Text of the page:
As EITI implementing countries are faced with the extraordinary challenges of the Covid-19 pandemic and resulting economic downturns, the need for transparent governance is as relevant as ever. In times like these, open data in the extractive industries can serve as a bedrock for responsible and smart policy choices. In this blog, we explore the role that open data plays in informing important debates on extractives governance.
Open data is a powerful tool. In an interconnected and digital world, data can revolutionalise and improve the way societies are governed. Open data is based on the principle that information should be freely available to everyone; that it can be accessed, used and republished without restrictions or mechanisms of control; and that it is open for public scrutiny. In the context of extractives governance, data is a vital tool for keeping governments and industry accountable – and spurring informed public debate.
Who uses open data?
In the extractive sector, different users of data have different needs. International organisations rely on national data to produce global economic forecasts. Governments need detailed revenue data to shape national policies and reforms. Industry often wishes to present their social contribution to communities, outside of regular payments to government. Citizens and civil society wish to understand how companies operate, and how governments make use of the funds allocated to them.
To respond such a wide array of needs, information has to be flexible to accommodate different methods of analysis – that’s where open data comes in. Data reported through the EITI has been made available in open format since 2016. The new EITI Open data policy, launched in June 2019, aims to improve transparency about government and business activities and increase awareness about how countries’ natural resources are governed.
How open data is consolidated?
EITI implementing countries are required to submit information that is readable by IT applications and programmes and can easily be combined with other data sets. The “Summary Data Template” is the EITI’s tool for consolidating and publishing structured data on the extractive sector. It is, quite literally, a consolidated spreadsheet of EITI reported data on a specific country or topic. Originally developed in 2016, it was amended in 2019 to reflect the many recent developments of the EITI Standard, such as project-level reporting, beneficial ownership, clarifications on state-owned enterprises, and systematic disclosure of data.
A common criticism of EITI reporting is that data is often outdated by the time of publication, of poor quality or insufficiently used. Summary data can help to solve this challenge in a number of ways. First, standardisation increases the quality and consistency of the data input. Second, encouraging completion and use by national secretariats will help to improve the timeliness of the submission. Finally, more accessible, usable data will enable better public debate.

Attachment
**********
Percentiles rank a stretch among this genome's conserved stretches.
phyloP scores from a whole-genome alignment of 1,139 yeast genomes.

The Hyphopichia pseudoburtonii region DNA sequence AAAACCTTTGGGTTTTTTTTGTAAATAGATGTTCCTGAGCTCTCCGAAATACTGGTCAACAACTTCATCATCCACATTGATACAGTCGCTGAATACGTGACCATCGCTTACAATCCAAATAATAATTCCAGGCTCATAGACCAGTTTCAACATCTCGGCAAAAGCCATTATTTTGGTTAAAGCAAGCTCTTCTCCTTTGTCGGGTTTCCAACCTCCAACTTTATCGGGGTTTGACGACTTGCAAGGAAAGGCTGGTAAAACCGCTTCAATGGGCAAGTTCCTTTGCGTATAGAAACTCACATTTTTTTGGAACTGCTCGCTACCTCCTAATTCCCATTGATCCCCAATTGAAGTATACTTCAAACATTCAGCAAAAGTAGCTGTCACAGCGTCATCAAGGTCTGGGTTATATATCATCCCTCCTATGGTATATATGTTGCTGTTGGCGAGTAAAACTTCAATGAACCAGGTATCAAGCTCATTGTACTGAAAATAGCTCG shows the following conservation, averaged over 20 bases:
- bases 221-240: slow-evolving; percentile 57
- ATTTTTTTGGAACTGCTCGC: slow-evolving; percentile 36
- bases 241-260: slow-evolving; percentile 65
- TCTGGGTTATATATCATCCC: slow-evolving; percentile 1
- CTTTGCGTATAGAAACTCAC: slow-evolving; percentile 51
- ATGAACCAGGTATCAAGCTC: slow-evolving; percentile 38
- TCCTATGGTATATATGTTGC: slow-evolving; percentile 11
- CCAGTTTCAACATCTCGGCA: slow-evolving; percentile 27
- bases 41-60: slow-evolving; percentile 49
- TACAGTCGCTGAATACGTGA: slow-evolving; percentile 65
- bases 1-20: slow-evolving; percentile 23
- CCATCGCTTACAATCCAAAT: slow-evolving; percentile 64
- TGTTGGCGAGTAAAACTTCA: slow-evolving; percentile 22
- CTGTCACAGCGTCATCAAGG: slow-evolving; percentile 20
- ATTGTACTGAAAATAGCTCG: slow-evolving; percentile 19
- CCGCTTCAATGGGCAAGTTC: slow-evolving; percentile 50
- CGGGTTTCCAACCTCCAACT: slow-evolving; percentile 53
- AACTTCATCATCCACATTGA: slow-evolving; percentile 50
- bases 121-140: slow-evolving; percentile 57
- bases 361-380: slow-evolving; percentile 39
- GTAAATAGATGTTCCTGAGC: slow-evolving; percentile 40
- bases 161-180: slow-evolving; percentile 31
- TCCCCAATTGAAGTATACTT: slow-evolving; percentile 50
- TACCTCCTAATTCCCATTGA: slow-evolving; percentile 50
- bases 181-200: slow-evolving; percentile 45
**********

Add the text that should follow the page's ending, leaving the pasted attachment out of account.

As countries shift away from EITI reporting as a separate process and towards the integration of disclosures in government and company systems, the nature of EITI Reports will change. In turn, governments and companies will take ownership of data through their own reporting platforms. Summary data is the only standardised tool that bridges the gap between systematic disclosures and gaps in EITI reporting required by the EITI Standard. Six months after the adoption of a new template, EITI implementing countries and partners are beginning to see this value.
Open data for better debate
Designing a database which answers all questions posed earlier is a nearly impossible. But there is value in widening the scope of the data itself to appeal to a wider audience, by including information such as gender, environmental payments, and state participation. Through standardisation, data can be sorted and compared, so that analysis can be put into context.
Let us take an example: Determining the contribution of the extractive sector to a country’s economy or government budget may be interesting for a government or ministry. For citizens, however, it is more relevant to know exactly how much revenue this represents for them. How much did mining companies spend on social expenditures in their region? How much revenue do the extractive industries generate per citizen every year? Open data can help to answer these types of questions.
However, improving the accessibility or timelines of data does not necessarily mean that citizens will engage with it. Skills are needed to analyse it in a way that can inform policies. Here, there is an opportunity for researchers, partner organisations and local EITI practitioners to analyse the data and disseminate it to the wider public in a way that is understandable and meaningful.
By easing and speeding the collection of the data, systematic disclosure can carve more space for the analysis and the formulation of relevant knowledge and propositions to policy makers and the public. The Summary Data Template is an essential tool to help achieve this objective.
For an example of how open EITI data can be used and analysed, check out this blog series by research and communications analyst Marco Zaplan.